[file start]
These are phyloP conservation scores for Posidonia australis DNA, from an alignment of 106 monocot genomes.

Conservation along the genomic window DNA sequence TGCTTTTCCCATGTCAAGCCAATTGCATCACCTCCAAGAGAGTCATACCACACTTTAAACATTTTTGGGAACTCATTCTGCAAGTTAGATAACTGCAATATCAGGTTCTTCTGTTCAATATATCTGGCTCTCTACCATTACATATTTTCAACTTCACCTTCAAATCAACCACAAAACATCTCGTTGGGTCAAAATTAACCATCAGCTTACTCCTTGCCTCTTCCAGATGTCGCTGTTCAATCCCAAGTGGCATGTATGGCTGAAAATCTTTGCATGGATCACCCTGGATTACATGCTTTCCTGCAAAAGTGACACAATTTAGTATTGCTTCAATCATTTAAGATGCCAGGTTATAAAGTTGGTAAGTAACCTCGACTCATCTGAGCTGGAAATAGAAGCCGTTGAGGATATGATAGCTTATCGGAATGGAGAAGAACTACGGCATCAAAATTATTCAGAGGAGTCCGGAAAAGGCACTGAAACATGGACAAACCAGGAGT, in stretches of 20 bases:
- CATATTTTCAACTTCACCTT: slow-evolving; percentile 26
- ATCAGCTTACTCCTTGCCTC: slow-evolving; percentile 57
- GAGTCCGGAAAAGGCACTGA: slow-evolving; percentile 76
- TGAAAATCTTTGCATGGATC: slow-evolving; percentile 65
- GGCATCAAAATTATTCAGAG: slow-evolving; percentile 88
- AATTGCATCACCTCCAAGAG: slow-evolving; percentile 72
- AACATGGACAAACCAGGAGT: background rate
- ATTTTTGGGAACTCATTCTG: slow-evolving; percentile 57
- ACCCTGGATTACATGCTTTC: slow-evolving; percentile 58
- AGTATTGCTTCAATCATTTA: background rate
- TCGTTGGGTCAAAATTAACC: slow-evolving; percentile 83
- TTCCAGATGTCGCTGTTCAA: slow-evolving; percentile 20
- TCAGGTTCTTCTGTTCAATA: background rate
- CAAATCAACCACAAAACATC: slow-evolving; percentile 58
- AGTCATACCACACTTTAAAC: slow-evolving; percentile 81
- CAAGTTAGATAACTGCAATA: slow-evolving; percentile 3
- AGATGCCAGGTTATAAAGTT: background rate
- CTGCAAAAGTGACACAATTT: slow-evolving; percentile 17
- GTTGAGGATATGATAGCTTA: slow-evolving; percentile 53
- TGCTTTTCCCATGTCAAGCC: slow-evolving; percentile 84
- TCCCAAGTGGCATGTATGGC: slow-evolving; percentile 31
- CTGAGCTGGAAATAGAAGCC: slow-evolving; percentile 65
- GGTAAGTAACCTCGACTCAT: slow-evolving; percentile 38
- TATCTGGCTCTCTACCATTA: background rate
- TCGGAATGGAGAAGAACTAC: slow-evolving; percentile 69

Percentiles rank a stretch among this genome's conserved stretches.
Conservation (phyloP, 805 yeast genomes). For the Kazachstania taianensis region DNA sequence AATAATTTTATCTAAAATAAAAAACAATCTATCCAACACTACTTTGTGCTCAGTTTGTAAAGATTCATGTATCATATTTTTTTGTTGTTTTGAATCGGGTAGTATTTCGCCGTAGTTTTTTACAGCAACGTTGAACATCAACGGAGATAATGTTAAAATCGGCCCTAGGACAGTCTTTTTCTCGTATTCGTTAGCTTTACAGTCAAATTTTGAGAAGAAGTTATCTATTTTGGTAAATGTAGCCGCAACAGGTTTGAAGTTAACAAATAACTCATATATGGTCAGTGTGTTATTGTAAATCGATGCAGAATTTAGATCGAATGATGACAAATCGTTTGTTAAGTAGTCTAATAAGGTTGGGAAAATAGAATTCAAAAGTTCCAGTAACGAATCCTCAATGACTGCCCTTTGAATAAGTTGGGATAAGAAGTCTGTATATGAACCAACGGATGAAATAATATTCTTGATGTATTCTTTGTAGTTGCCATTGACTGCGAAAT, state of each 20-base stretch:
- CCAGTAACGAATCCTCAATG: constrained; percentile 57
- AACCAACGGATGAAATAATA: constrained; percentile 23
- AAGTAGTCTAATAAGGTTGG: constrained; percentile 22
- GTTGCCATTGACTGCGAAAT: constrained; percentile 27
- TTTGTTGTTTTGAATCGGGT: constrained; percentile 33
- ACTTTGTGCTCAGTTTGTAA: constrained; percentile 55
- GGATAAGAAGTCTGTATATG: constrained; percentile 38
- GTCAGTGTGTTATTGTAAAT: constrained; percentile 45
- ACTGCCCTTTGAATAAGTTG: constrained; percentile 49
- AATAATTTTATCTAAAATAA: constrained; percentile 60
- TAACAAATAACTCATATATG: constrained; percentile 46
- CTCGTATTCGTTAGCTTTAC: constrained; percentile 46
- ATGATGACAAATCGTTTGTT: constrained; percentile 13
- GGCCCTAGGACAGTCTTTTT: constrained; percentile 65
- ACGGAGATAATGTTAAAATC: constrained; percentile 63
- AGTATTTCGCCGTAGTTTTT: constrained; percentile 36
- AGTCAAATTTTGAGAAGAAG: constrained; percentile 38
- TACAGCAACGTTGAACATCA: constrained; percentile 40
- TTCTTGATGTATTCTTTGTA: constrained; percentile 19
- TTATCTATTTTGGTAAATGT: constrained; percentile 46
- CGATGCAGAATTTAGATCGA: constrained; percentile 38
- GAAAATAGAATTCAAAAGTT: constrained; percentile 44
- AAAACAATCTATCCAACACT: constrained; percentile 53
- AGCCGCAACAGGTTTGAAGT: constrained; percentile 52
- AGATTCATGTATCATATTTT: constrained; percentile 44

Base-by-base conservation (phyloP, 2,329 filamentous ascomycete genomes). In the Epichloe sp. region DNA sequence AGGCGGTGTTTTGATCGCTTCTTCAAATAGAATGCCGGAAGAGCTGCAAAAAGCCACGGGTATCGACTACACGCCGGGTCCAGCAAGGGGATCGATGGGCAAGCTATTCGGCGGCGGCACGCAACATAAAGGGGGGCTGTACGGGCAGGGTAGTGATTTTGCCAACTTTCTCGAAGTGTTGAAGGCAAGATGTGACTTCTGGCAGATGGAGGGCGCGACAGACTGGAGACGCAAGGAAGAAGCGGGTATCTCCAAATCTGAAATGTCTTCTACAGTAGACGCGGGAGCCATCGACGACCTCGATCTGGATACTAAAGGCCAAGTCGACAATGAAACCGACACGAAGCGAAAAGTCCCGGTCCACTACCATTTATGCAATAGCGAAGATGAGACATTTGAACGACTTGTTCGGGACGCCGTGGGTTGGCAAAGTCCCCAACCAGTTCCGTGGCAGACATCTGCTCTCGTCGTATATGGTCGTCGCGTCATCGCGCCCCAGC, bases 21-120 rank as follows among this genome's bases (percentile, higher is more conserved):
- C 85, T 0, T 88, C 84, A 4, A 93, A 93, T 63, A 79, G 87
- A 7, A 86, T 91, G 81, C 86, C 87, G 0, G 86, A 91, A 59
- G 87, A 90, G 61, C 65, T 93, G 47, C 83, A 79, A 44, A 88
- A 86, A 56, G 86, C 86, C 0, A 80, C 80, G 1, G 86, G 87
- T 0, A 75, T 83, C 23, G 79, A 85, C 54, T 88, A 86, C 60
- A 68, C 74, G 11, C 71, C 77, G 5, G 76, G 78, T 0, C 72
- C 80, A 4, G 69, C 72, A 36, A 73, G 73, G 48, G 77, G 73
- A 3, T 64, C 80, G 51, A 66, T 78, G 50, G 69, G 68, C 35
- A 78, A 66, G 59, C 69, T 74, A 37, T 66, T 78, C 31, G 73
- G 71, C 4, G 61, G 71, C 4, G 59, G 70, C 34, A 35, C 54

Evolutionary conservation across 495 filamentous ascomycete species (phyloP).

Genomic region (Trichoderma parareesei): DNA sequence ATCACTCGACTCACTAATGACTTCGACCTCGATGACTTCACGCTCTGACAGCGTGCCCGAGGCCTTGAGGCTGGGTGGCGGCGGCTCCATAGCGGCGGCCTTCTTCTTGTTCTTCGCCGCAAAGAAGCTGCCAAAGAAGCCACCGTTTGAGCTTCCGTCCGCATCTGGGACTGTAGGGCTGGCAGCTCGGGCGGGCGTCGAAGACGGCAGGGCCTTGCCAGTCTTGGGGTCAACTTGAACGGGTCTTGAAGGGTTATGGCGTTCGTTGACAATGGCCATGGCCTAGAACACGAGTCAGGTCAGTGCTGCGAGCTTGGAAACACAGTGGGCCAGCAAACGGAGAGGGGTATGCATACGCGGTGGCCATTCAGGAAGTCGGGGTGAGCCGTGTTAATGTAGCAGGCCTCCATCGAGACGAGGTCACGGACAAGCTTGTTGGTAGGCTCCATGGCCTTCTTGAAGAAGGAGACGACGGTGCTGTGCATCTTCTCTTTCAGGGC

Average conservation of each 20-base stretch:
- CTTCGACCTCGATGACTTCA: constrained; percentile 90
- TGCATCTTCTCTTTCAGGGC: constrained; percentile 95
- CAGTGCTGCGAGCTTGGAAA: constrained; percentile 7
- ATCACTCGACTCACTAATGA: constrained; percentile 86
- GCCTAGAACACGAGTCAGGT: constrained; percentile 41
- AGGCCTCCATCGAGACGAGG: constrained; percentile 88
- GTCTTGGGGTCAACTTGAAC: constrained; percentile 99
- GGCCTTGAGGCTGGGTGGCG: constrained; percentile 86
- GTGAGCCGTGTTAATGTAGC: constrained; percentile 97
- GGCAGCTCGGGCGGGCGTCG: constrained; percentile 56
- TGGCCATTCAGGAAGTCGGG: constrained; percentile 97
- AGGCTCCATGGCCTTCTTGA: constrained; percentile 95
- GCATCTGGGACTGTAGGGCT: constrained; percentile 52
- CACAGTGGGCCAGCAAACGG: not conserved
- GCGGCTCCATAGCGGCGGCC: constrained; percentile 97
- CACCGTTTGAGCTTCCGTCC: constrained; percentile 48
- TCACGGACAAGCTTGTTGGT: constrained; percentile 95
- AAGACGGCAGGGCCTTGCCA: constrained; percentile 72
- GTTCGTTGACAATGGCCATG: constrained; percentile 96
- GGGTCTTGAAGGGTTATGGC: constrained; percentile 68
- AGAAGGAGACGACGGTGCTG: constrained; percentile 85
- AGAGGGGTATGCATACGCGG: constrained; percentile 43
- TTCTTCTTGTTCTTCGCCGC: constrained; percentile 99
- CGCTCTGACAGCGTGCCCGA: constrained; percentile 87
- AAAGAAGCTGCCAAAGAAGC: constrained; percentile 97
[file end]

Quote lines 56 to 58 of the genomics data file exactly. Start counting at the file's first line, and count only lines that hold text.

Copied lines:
- C 85, T 0, T 88, C 84, A 4, A 93, A 93, T 63, A 79, G 87
- A 7, A 86, T 91, G 81, C 86, C 87, G 0, G 86, A 91, A 59
- G 87, A 90, G 61, C 65, T 93, G 47, C 83, A 79, A 44, A 88